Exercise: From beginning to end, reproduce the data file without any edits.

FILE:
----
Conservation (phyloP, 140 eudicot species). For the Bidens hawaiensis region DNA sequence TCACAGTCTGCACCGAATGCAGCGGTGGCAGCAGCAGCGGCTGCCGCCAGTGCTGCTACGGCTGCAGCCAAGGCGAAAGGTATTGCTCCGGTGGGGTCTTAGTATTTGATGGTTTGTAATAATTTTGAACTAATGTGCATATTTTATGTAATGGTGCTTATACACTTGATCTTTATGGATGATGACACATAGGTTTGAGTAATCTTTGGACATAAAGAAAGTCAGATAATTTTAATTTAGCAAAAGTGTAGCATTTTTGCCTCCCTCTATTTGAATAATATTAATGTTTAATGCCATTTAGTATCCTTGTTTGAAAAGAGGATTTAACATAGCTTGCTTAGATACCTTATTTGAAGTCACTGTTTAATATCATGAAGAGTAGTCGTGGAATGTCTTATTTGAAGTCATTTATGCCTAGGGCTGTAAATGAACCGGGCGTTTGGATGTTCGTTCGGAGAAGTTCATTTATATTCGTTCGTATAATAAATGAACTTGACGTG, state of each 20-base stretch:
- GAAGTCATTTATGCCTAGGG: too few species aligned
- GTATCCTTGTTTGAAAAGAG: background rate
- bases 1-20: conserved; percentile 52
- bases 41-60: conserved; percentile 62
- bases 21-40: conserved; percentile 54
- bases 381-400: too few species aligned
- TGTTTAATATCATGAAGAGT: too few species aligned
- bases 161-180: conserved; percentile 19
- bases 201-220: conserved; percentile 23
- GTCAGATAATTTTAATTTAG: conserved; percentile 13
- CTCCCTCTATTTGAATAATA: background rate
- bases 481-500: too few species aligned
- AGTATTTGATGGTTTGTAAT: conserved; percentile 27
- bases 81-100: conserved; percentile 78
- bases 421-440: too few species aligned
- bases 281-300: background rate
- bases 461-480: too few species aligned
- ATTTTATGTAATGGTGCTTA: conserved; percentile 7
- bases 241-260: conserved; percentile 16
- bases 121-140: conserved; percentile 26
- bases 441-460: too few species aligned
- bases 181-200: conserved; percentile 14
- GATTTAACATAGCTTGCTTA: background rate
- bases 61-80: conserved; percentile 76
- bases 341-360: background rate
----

Conservation (phyloP, 140 eudicot species). For the Bidens hawaiensis region DNA sequence TCACAGTCTGCACCGAATGCAGCGGTGGCAGCAGCAGCGGCTGCCGCCAGTGCTGCTACGGCTGCAGCCAAGGCGAAAGGTATTGCTCCGGTGGGGTCTTAGTATTTGATGGTTTGTAATAATTTTGAACTAATGTGCATATTTTATGTAATGGTGCTTATACACTTGATCTTTATGGATGATGACACATAGGTTTGAGTAATCTTTGGACATAAAGAAAGTCAGATAATTTTAATTTAGCAAAAGTGTAGCATTTTTGCCTCCCTCTATTTGAATAATATTAATGTTTAATGCCATTTAGTATCCTTGTTTGAAAAGAGGATTTAACATAGCTTGCTTAGATACCTTATTTGAAGTCACTGTTTAATATCATGAAGAGTAGTCGTGGAATGTCTTATTTGAAGTCATTTATGCCTAGGGCTGTAAATGAACCGGGCGTTTGGATGTTCGTTCGGAGAAGTTCATTTATATTCGTTCGTATAATAAATGAACTTGACGTG, state of each 20-base stretch:
- GAAGTCATTTATGCCTAGGG: too few species aligned
- GTATCCTTGTTTGAAAAGAG: background rate
- bases 1-20: conserved; percentile 52
- bases 41-60: conserved; percentile 62
- bases 21-40: conserved; percentile 54
- bases 381-400: too few species aligned
- TGTTTAATATCATGAAGAGT: too few species aligned
- bases 161-180: conserved; percentile 19
- bases 201-220: conserved; percentile 23
- GTCAGATAATTTTAATTTAG: conserved; percentile 13
- CTCCCTCTATTTGAATAATA: background rate
- bases 481-500: too few species aligned
- AGTATTTGATGGTTTGTAAT: conserved; percentile 27
- bases 81-100: conserved; percentile 78
- bases 421-440: too few species aligned
- bases 281-300: background rate
- bases 461-480: too few species aligned
- ATTTTATGTAATGGTGCTTA: conserved; percentile 7
- bases 241-260: conserved; percentile 16
- bases 121-140: conserved; percentile 26
- bases 441-460: too few species aligned
- bases 181-200: conserved; percentile 14
- GATTTAACATAGCTTGCTTA: background rate
- bases 61-80: conserved; percentile 76
- bases 341-360: background rate